A new twist on an old form of transportation has led to a new initiative within the Gloucester Township Police Department.
This summer, the department is deploying its special law enforcement officers to patrol its parks on bicycles whenever possible. This new initiative has a myriad of advantages, but a big reason for the change is to get the officers to build a stronger relationship with residents.
“It’s the opportunity to get out, meet people and talk to people on a face-to-face basis,” Lt. Mark Benton of the Gloucester Township Police Department said.
The police’s new initiative builds off of its community policing focus that has been a hallmark of the department for about a decade. In 2010, the police department began utilizing its special officers more for community policing and gave them the option of using alternative vehicles, such as a golf cart, to patrol parks. The new bicycle initiative takes things one step further.
“You take away the barriers of a car and let people see them eye-to-eye,” Benton said. “The other thing is the ability to cover so much more ground, so much more area as opposed to walking or driving your car.”
The police department is making the change as it introduces a new tool to make biking more efficient for officers. In March, the police department was recognized for its work within schools at the fourth annual Law Enforcement Against Drugs conference and summit. As part of the recognition, the department received a free GeoOrbital bicycle wheel system. The GeoOrbital wheel takes the place of the front wheel on a normal bike. It is battery powered and enables the rider to travel at speeds of up to 19 miles per hour with a minimal amount of pedaling.
In 2010 the Gloucester Township Police Department (GTPD) implemented a community policing model focused heavily on being more visible, interacting with community members, building community trust, and actions that prevent and solve problems. As we implemented our community policing model in 2010, we also made immediate changes to our Special Police Program by providing them patrol options other than a marked police vehicle. Such changes included the use of a golf cart and a Segway to patrol our parks. Since that time, the GTPD has improved the use of our Special Law Enforcement Officers (SLEO) Program, specifically by increasing their presence and interaction throughout our Township’s various community parks. The GTPD has found that involvement in everyday activities, such as visiting our community parks, is an excellent way to engage with our residents. The SLEO program takes advantage of the ability to increase their presence and interaction throughout the community and especially at our parks. Today, we continue to build upon our community policing strategy by providing additional patrol options for our Special Officers assigned to our parks. Beginning today – our SLEO’s will be operating bicycles whenever possible in our parks, which will include our newly acquired GeoOrbital bicycle. Special Officers will also be wearing a clearly visible “Hi Viz” police uniforms, equipped with information cards about township events, when necessary operating our newly “park themed” police marked units, and ready to engage with patrons at our parks. The GTPD is proud to be recognized for its work in our schools and was selected at the 4th Annual New Jersey Law Enforcement Against Drugs (L.E.A.D.) conference and summit in March of 2019 to receive a brand-new police bicycle equipped with a 29” electric GeoOrbital wheel. The generous donation was made on behalf of benefactor Preferred Freezer Inc. and CEO John J. Galiher in conjunction with L.E.A.D. and GeoOrbital Inc.https://youtu.be/3Xyib43-Xtg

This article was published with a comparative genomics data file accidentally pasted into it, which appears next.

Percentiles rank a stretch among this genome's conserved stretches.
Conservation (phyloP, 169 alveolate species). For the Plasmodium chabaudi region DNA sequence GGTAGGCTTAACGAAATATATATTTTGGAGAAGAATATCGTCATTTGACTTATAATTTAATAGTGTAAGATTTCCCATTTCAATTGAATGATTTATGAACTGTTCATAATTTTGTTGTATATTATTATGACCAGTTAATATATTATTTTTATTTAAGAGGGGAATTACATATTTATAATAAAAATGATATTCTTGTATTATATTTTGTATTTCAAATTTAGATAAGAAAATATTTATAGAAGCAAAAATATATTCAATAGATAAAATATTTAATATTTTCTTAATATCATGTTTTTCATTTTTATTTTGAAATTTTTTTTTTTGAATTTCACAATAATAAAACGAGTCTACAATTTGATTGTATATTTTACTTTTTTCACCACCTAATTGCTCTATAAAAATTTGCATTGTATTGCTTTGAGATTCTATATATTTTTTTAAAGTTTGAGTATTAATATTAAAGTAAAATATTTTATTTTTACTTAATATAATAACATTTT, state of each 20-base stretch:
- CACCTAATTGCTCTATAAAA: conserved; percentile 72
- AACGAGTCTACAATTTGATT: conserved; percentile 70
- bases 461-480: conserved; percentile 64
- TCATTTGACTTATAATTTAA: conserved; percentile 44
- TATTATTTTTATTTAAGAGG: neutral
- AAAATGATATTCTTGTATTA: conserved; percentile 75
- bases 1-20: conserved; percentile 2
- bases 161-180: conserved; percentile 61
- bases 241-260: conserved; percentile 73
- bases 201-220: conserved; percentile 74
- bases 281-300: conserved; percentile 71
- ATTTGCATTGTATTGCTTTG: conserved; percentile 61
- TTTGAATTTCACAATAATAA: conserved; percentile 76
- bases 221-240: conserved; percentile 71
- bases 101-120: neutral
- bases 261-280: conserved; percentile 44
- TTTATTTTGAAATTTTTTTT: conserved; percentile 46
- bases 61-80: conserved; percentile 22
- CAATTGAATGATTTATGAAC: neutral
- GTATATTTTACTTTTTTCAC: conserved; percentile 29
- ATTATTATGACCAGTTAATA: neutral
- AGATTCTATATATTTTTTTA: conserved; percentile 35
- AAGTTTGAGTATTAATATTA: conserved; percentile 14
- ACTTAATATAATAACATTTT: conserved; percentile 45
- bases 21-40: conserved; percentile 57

Posted by Gloucester Township Police on Tuesday, June 18, 2019
The department began testing the wheel on one of its bikes in the spring and realized there were a number of advantages to using it.
“You can stand up, you can look over the top of a crowd and see what’s going on without pedaling,” Benton said. “If you have an emergency and you have to pedal a mile and a half or two miles, it’s a long way and you’re fatigued, you’re tired and you’re delayed getting there. For officers deployed with the geo wheel, it can go up to 19 miles per hour, so they can get there quickly. It still requires pedaling, it doesn’t go by itself, but it’s a great tool to be able to use.”
The department liked the wheel system so much, it recently purchased a second wheel. The department currently has one GeoOrbital-equipped bicycle for use with its special officers in the parks and another for the department’s patrol units. While the department is just starting to use the GeoOrbital wheel on a regular basis, Benton said the new-looking bike got some members of the community talking during the testing phase.
“A lot of our (special officers) are younger and they’re talking about the bikes,” Benton said. “The bikes are cool. We’ve had a lot of people who are trying to buy these because it looks cool.”
Jacob Hunt is one of the special law enforcement officers who is trained on the new bicycle and patrols the township’s parks. He said being able to bike with some of the kids in town and establish a stronger relationship with them has been a rewarding part of his job.
“It’s pretty enjoyable to see that you probably changed the way they think about police,” Hunt said. “ You start to meet a lot of good people and it’s pretty fun. And you get to bike.”
As part of the new park initiative, Hunt and his fellow special officers are wearing high visibility uniforms so they can be spotted easily. The officers also carry around trading cards as well as information on bicycle safety as well as township events.